Levy, a professor emeritus of molecular biology and microbiology at Tufts University School of Medicine and a staff physician at Tufts Medical Center, passed away in September 2019 at the age of 80. He retired in 2018 after 47 years at Tufts.
At a virtual event on Sept. 18, colleagues, family, and friends celebrated both the renaming of the center and the life of the researcher it now honors.
“Stuart was a giant in the field,” recalled John Leong, the Edith Rieva and Hyman S. Trilling Professor of Molecular Biology and Microbiology at Tufts School of Medicine and a member of the Levy CIMAR leadership team. “He combined fundamental research and clinical practice and then could look down the road and see the consequences of unregulated, unthoughtful use of antimicrobial agents. He changed the way we think about how we use antibiotics.”
Levy laid some of the foundational work on the mechanisms and control of drug resistance and antibiotic stewardship. In 1976, he and his colleagues published results showing that antibiotics used in animal feed led to resistant bacteria that could transfer from animals to humans. Two years later, his lab showed that bacterial resistance to tetracycline, the same antibiotic used in the 1976 study, is due to an antibiotic efflux pump, or the bacteria pumping the antibiotic out of the cell. Levy spent the next 40 years researching the biological mechanisms of antimicrobial resistance (AMR) and advocating for the prudent use of antibiotics.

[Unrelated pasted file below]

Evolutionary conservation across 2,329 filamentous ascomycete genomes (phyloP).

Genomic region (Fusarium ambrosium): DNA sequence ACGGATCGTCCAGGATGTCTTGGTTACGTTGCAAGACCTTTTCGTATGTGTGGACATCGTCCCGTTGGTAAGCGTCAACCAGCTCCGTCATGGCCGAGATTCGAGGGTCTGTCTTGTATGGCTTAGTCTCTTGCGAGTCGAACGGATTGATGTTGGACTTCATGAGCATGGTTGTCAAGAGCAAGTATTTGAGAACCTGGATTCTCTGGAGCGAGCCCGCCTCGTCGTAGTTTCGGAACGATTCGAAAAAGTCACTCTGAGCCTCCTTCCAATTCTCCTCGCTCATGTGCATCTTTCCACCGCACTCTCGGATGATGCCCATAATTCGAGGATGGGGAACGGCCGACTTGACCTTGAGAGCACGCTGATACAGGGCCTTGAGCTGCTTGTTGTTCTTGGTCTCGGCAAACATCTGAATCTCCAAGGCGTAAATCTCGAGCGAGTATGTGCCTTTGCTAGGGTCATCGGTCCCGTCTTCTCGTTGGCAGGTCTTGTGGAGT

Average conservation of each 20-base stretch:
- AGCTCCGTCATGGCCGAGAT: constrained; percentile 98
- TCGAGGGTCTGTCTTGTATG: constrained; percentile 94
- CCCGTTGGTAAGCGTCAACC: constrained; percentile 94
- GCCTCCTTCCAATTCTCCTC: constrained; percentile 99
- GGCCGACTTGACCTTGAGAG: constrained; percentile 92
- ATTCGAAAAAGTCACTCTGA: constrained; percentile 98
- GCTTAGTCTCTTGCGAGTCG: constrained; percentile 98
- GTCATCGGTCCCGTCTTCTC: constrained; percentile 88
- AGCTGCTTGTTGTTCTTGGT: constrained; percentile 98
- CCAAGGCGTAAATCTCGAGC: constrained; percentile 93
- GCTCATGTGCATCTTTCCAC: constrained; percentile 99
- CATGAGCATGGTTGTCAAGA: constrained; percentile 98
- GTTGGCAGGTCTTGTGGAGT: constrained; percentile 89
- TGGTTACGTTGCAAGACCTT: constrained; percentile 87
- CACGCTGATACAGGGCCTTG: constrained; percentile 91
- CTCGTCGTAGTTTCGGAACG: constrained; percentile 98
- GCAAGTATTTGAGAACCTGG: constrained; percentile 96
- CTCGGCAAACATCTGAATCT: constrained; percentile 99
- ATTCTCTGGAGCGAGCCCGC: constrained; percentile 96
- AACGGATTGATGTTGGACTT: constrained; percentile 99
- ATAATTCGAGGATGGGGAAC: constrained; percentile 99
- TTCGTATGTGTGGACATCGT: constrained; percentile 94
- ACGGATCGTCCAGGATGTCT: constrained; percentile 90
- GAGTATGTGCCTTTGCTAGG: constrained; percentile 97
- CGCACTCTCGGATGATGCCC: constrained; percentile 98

Launched in 2019, Levy CIMAR builds on Levy’s work and takes a One Health approach—a collaborative, multidisciplinary effort to improve the health of people, animals, and the environment—to AMR research, policy recommendations, and educational programs. Since its inception, the center has hosted research and education events including a symposium featuring presentations from Tufts clinicians and scientists working across the field of antimicrobial resistance. With Tufts School of Medicine’s Center for Science Education, it hosted a science outreach event and poster presentation with students from a Boston-area high school. Faculty working with the center have published recently on a new cell profiling technology to quickly determine how compounds kill tuberculosis bacterium, and antibiotic hypersensitivity signatures in Acinetobacter baumannii, a drug-resistant lung pathogen.
In just under two years, faculty working within the center have published more than 50 publications and secured the commitment of nearly $15 million in grant funds for AMR work.
The center was established as part of a strategic effort to identify research and scholarship priorities that leverage and promote multidisciplinary collaboration in order to create innovative solutions to pressing societal and global challenges.